University Of Tasmania
ACIS2019_PaperFIN_072-Bamgboje-Turner et al.pdf (327.31 kB)

Recommendations for enhancing consumer safe food management behaviour with smartphone technology

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conference contribution
posted on 2023-05-23, 14:34 authored by Bamgboje-Ayodele, A, Leonie Ellis, Paul TurnerPaul Turner
Addressing consumer food safety risks through transdisciplinary research efforts highlight the importance of leveraging the affordances of smartphone technology. However, existing smartphone apps are limited by having safe food management (SFM) information in silos, gaps in context-based user experience research and insufficient evidence that portrays comprehensive evaluation. This paper reports on a research, which aimed to investigate how the affordances of smartphone technology can be leveraged to enhance the provision of information and facilitate knowledge retention to improve SFM behaviours. The findings produce key recommendations for improving information campaigns that aim to enhance SFM behaviour. It reveals that emerging software design approaches should be leveraged while incorporating context-based design principles in apps for SFM information campaigns. It further reveals that consumers should be prompted with multiple cues to revisit SFM apps for knowledge reinforcement. Finally, it highlights the importance of a consumer-centric approach to the development of SFM information campaigns.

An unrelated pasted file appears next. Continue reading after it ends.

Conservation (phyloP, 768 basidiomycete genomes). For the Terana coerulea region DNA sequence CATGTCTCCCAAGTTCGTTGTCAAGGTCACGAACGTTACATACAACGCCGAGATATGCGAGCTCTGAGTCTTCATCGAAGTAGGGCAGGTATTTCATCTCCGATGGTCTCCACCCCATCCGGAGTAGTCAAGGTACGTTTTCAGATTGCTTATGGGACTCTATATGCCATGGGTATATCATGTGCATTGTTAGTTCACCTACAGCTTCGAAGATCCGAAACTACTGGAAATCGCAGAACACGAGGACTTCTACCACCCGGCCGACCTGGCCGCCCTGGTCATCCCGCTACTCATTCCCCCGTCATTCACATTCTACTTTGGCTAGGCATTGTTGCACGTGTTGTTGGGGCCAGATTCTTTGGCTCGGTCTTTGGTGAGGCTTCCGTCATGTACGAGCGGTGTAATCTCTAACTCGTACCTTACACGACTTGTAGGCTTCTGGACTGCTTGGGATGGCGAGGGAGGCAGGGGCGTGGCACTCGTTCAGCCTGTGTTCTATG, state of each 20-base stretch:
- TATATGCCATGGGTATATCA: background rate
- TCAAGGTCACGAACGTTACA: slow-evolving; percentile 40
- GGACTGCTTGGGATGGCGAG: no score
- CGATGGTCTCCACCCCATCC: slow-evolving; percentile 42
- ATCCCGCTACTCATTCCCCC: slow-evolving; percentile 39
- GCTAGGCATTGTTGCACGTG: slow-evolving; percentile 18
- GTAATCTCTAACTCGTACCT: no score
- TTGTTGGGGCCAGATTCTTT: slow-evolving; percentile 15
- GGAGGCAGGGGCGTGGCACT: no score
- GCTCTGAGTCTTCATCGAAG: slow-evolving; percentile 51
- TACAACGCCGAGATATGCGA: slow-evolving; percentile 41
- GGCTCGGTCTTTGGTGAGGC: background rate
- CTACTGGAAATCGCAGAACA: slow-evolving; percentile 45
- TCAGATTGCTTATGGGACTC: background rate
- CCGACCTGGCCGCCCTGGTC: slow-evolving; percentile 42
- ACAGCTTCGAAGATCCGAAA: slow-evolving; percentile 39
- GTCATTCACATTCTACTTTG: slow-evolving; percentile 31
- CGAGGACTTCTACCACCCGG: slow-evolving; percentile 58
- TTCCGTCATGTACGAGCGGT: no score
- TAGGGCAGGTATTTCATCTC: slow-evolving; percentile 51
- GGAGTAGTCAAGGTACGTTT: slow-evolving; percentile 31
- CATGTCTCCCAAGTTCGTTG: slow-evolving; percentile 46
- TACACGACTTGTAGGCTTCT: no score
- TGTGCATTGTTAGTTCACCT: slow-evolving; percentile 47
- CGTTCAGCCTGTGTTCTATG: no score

Australian Research Council

Fisheries Research & Development Corporation

Greenham Tasmania Pty Ltd

Grey Innovation Pty Ltd

National Australia Bank Limited

Perfection Fresh Australia Pty Ltd

Southern Rocklobster Limited


Publication title

Proceedings of ACIS 2019




DVC - Education



Place of publication

Curtin University

Event title

Australasian Conference on Information Systems

Event Venue

Perth, Western Australia

Date of Event (Start Date)


Date of Event (End Date)


Rights statement

Copyright 2019 Bamgboje-Ayodele, Ellis & Turner Creative Commons Licencse: Attribution-NonCommercial 3.0 Australia (CC BY-NC 3.0 AU)

Repository Status

  • Open

Socio-economic Objectives

Public health (excl. specific population health) not elsewhere classified; Other information and communication services not elsewhere classified

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    University Of Tasmania